Guest / Limited Access /
Staying Alive in a Suicidal World
iStock

When family pastor George "DB" Antrim III took his own life this May, he left behind a wife of 17 years and two sons, the youth group he had led for two years, and, indeed, the whole community of Waukee, Iowa. His was the first death Westwind Church had faced in its five years. "I had no idea how horrific that day would be," said pastor Brandon Barker, who read aloud Antrim's suicide note one Sunday morning as congregants wept openly.

Antrim's death was the latest in what is being called a "rash" of pastor suicides: the Illinois pastor who shot himself in front of his mother and son last fall; the Georgia pastor who took his life in between worship services; and Isaac Hunter, the Orlando pastor who killed himself last December amid a church resignation and divorce. In a note he wrote two years ago, Hunter epitomized one of the great lies of suicide: "I have become what I never wished to be, a burden on those I love the most."

Suicide—and its frequent companions, depression and despair—has received renewed attention among U.S. church leaders. At a conference this March that drew 9,000, Rick Warren called mental illness "the last taboo," and recently it hasn't seemed that taboo at all. High-profile pastors Perry Noble and John Mark Comer have written candidly about their wrestling matches with depression. About half of self-identified evangelicals now say more than prayer and Bible study are needed to defeat mental disturbances. Efforts like Duke's Clergy Health Initiative target the risks involved when a pastor's well-being depends on ministry "success." We've put programs and hotlines in place.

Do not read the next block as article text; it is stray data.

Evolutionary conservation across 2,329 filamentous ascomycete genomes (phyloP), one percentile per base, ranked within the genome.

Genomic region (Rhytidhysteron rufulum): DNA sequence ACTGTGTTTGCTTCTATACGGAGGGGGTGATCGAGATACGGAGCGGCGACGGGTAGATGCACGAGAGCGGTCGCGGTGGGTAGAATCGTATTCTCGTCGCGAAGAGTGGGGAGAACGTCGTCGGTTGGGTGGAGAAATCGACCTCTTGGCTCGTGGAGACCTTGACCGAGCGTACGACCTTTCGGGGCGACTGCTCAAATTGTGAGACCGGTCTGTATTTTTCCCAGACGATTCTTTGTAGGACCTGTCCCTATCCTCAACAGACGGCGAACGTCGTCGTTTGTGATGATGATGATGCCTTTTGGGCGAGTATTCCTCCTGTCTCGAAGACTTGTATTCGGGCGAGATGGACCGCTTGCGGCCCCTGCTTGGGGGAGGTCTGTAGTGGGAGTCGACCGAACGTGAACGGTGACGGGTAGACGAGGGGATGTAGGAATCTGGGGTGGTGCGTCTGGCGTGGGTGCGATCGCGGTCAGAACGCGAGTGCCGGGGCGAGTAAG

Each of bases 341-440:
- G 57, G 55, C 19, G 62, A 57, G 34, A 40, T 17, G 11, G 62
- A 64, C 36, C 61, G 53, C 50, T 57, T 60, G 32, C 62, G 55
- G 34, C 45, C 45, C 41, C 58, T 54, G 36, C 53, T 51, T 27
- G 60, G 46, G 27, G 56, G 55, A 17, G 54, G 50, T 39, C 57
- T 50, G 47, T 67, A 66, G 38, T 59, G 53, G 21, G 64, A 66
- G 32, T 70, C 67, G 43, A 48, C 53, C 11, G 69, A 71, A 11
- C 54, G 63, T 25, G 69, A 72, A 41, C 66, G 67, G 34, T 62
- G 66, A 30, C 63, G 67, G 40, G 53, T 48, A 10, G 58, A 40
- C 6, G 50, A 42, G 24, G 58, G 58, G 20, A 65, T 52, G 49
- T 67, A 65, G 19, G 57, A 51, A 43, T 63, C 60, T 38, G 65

These are all good, but the ...

Subscriber access only You have reached the end of this Article Preview

To continue reading, subscribe now. Subscribers have full digital access.

From Issue:
Read These NextSee Our Latest
Also in this IssueReply All
Reply All
Readers respond to the May issue via letters, tweets, and blogs.
RecommendedStop Snacking on ‘Scripture McNuggets’
Stop Snacking on ‘Scripture McNuggets’
A Bible expert diagnoses the bad habits that keep us from feasting on God’s Word.
TrendingOld Hollywood’s Abortion Secret
Old Hollywood’s Abortion Secret
What a culture of death tells us about a culture of life.
Editor's PickHow Science Became a Weapon in the Mommy Wars
How Science Became a Weapon in the Mommy Wars
Peer-reviewed research intensifies parenting debates… and can leave us even more confused.
Christianity Today
Staying Alive in a Suicidal World
hide thisJuly/August July/August

In the Magazine

July/August 2014

To continue reading, subscribe now for full print and digital access.